WASHINGTON, D.C. – U.S. Senators Mark Warner and Tim Kaine introduced a legislation to federally recognize six Virginia Native American tribes, including descendants of Pocahontas’ Virginia Powhatan tribe.
“The Thomasina E. Jordan Indian Tribes of Virginia Federal Recognition Act of 2017 would grant the Chickahominy, the Eastern Chickahominy, the Upper Mattaponi, the Rappahannock, the Monacan and the Nansemond tribes legal standing and status in direct relationships with the U.S. government,” said a spokesperson from Kaine’s office.
The legislation was introduced on the 400th anniversary of Pocahontas’ burial.
“Four hundred years after the death of Pocahontas, our country continues to do a disservice to her descendants by failing to recognize the major role Virginia’s tribes have played in American history and the fabric of our nation,” said the Senators. “These six tribes have treaties that predated the United States, but because of this historical quirk and the systematic destruction of their records, they have been denied federal recognition and the services that come along with it. Congress can fix this injustice by passing our bill and granting these tribes the federal recognition they deserve.”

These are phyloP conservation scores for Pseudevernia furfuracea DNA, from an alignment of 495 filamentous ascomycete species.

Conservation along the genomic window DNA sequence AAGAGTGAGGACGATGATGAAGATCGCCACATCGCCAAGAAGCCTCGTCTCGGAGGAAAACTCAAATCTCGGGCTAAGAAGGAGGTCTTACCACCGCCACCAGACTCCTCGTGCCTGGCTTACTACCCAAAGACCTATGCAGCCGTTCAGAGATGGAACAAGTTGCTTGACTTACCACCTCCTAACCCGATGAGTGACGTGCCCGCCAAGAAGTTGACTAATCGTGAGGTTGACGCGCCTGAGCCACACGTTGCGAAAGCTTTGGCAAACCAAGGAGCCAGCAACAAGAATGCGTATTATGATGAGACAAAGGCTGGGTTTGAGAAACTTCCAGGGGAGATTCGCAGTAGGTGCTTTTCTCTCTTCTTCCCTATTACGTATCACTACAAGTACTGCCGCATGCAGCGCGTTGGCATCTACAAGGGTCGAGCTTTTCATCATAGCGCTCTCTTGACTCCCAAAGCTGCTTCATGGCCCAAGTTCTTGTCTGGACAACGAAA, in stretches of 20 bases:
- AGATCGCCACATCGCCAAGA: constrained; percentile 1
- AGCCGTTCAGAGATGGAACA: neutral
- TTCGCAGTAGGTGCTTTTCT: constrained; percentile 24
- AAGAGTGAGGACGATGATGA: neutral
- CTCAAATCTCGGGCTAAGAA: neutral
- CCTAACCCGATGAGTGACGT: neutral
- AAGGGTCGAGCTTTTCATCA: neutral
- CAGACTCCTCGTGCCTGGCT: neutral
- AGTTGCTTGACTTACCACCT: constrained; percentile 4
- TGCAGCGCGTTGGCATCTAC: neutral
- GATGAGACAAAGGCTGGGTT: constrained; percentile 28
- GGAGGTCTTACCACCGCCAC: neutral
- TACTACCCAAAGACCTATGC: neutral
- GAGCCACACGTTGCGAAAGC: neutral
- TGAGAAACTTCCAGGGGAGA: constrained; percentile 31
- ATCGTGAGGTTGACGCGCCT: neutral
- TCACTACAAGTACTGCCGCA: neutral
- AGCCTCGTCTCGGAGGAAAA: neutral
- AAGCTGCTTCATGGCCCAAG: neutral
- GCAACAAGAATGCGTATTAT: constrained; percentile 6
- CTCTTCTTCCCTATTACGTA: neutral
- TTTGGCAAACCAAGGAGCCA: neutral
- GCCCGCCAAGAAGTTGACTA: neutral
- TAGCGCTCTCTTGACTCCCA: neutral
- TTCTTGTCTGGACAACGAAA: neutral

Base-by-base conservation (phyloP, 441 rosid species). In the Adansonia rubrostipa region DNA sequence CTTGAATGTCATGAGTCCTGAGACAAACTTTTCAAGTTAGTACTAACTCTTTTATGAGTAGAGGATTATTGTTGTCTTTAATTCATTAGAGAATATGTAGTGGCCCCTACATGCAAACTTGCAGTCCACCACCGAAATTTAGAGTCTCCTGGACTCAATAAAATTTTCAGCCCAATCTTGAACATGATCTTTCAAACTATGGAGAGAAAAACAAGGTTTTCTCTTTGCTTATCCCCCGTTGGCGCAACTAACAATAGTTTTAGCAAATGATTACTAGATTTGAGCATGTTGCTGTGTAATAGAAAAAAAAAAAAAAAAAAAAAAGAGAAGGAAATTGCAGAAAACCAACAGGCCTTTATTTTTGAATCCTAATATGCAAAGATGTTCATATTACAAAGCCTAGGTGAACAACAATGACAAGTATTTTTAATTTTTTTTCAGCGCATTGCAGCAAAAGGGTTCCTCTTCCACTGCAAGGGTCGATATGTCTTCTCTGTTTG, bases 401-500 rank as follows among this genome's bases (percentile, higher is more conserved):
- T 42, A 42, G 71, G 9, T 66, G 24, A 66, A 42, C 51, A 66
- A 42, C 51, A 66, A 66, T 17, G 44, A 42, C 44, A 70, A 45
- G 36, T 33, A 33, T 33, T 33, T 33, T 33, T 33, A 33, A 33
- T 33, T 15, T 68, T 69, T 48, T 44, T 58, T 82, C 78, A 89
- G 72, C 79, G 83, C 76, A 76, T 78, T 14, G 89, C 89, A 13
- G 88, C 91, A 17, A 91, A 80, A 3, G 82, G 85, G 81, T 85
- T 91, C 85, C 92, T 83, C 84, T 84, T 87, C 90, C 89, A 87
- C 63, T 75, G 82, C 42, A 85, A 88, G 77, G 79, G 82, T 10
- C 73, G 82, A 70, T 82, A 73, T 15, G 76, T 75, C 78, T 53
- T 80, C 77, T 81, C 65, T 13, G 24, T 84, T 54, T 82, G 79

Federal recognition would allow Virginia’s tribes to compete for educational programs and other grants open to federally recognized tribes. It would also allow tribes to send the remains of their ancestors in a respectful manner. Most of the remains are in the Smithsonian and without federal status there is no mandate to return the remains.
Additionally, federal recognition would provide affordable health care services for elder tribe members who have been unable to access care.
Kaine and Warner introduced two previous versions of the bill in Congress. Both passed out of the Senate Committee on Indian Affairs but never were brought to the floor for a vote.